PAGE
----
What the Video Game Vendor Selling Hot Dogs Knows About Life

Considering the source, it's an unlikely statement. When Oregon was marching to a No. 1 ranking and a berth in the national championship game in 2010, Richard Hofmeier was running an art gallery in Eugene's funky Whiteaker neighborhood. Where nearly every video game treats all-star status and on-field glory as the player's birthright, Hofmeier built a game to put you in the shoes of a guy selling hot dogs, far away from any stadium lights.

And yet, "I'm obsessed with sports games," says the Seattle-based games designer and artist. "I want to make sports games, actually."

It might take someone fascinated by sports video games to build something so antithetical to their experience, as Hofmeier, 28, has done with Cart Life, an independent game that released in May 2011 and has captured considerable critical attention of late, much of it coming from Europe. It's not a sports video game, by any stretch. It's a "retail simulation," a cheerfully ironic label that disguises both the drudgery of working-class life, and a dispassionate game where success is hard to recognize, if it even comes.

In "Cart Life," you inhabit the character of someone who is not destitute but would likely be considered working poor, marginally secure at best. The game takes place over the span of a week. The characters serve coffee, sell bagels, run a newsstand. There is a lot of drudgery deliberately included in the game—from folding newspapers, to traveling to your work site, to smoking a cigarette. In one, you're a divorced woman living on her sister's couch, facing a custody hearing at the end of the week. In another, you're a widower living in a motel off the meager payout from your wife's life insurance, trying to pay the next week's rent. There are two other scenarios.

None of these careers open, or close, like the Frank Merriwell tales you build in the career modes of NCAA Football's Road to Glory or MLB The Show's Road to the Show. As Hofmeier developed Cart Life, he says he thought back to his own adolescence, when he also played sports in high school. Even if he didn't succeed conspicuously at them then, his artistic talent elicited similar praise from well-meaning family and friends who believed it would make him as rich and famous as any athlete. The outcomes became analogous in his mind.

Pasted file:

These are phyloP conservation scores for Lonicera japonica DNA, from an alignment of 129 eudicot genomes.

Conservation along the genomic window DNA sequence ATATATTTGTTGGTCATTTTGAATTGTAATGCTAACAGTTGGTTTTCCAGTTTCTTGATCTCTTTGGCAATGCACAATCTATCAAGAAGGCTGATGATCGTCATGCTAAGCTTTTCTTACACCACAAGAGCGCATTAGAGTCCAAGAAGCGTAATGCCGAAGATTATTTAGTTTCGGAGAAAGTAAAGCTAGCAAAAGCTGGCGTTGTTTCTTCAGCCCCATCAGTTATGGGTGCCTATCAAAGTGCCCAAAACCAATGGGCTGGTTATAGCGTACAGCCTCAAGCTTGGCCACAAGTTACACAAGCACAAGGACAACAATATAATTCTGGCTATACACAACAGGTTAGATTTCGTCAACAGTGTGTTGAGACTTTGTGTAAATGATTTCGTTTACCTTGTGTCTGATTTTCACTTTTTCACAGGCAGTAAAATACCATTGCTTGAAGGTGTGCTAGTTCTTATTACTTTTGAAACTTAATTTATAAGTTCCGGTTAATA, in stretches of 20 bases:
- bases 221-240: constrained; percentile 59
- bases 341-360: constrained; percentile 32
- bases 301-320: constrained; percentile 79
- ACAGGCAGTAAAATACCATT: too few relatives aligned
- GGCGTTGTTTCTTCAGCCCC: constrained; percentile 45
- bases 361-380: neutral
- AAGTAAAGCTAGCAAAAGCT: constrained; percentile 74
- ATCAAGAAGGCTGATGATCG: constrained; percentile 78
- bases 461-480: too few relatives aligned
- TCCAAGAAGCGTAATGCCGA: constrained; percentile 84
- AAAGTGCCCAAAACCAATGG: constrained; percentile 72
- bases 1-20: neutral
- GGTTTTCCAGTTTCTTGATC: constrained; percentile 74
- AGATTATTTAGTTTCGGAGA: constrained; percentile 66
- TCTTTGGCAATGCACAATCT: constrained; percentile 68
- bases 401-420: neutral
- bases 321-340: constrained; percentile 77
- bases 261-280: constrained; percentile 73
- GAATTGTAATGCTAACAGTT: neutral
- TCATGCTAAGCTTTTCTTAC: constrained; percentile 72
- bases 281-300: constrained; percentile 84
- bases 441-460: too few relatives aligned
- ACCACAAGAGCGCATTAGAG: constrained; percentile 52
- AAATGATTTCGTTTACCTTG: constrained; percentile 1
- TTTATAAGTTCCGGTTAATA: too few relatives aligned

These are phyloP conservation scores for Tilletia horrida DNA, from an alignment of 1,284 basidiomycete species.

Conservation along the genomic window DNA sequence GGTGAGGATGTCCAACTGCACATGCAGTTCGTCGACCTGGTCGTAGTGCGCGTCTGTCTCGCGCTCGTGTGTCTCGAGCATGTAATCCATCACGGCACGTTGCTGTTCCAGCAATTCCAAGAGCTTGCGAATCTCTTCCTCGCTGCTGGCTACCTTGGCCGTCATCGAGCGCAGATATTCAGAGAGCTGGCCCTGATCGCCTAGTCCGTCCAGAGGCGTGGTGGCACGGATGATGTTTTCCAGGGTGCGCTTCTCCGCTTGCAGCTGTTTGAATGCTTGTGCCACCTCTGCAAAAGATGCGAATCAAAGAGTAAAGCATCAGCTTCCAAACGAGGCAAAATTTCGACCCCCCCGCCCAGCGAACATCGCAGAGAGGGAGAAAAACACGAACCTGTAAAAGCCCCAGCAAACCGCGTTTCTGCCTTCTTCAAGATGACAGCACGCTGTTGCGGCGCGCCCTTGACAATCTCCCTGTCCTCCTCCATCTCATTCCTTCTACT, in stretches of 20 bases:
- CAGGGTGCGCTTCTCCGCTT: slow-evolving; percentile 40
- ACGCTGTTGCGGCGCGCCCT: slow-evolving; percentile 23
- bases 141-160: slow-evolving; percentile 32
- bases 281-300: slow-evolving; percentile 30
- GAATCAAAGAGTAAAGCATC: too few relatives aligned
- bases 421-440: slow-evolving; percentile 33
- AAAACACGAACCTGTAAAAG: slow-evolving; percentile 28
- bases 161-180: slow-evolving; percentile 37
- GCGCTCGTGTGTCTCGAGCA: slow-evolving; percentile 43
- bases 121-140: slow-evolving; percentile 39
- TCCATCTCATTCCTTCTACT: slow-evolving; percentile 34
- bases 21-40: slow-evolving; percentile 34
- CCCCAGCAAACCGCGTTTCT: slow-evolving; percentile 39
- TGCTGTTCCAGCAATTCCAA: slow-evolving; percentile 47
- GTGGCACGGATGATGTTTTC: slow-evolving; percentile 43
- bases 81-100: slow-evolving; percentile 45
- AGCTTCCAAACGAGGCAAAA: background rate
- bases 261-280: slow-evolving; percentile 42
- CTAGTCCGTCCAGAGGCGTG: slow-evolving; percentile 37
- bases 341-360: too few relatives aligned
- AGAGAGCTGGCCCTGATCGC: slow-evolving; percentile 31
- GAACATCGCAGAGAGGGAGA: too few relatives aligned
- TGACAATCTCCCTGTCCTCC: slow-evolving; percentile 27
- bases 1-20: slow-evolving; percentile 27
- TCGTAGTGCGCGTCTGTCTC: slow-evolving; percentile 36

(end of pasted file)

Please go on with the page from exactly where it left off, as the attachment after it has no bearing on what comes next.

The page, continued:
What Hofmeier has done with Cart Life isn't the kind of challenge posed by unlicensed all-comers like Backbreaker, nor is it the kind of niche-sport insurgency represented by NLL Lacrosse. That's not to say Hofmeier doesn't challenge the status quo of sports video games design, particularly in what is seen in their individual career modes, a feature that became ascendant in this console generation.

The antithesis of a sports video game also speaks to the sense of exceptionalism taught by them.

Sports video games, says Hofmeier, "distill the solipsism" of the sports fantasy. Basically, that means the only thing existing in this universe is the player and the only perspective that matters, and really the only force acting upon that universe, is his. I've slipped into this mind state repeatedly, whether it was winning The Masters, the Heisman Trophy, or making the major leagues. I've never created a player in my own image who was not the rookie-of-the-year, the all-star, the franchise leader and then the hall-of-famer. The odds against an average American becoming even the least of these are comparatively as long as those against a professional player becoming all of them.

This sense of exceptionalism is at the bottom of any mode of play in mainstream gaming, whether that's in something as uniquely American as college football or something as internationally enjoyed as FIFA's Be a Pro mode, which is still developed by a U.S.-based company. Outside the genre, everyone else is saving the galaxy or the realm or the whatever, and many of these games are built by American companies, too. Hofmeier supposes that may be why Cart Life has earned such attention from Europe, which is rightly dubious of America's notional exceptionalism. Indeed, of the "Deluxe-O" Special editions he's sold for Cart Life (coming in a gleaming silver paint can), dozens have gone overseas, yet only one has been sold in America.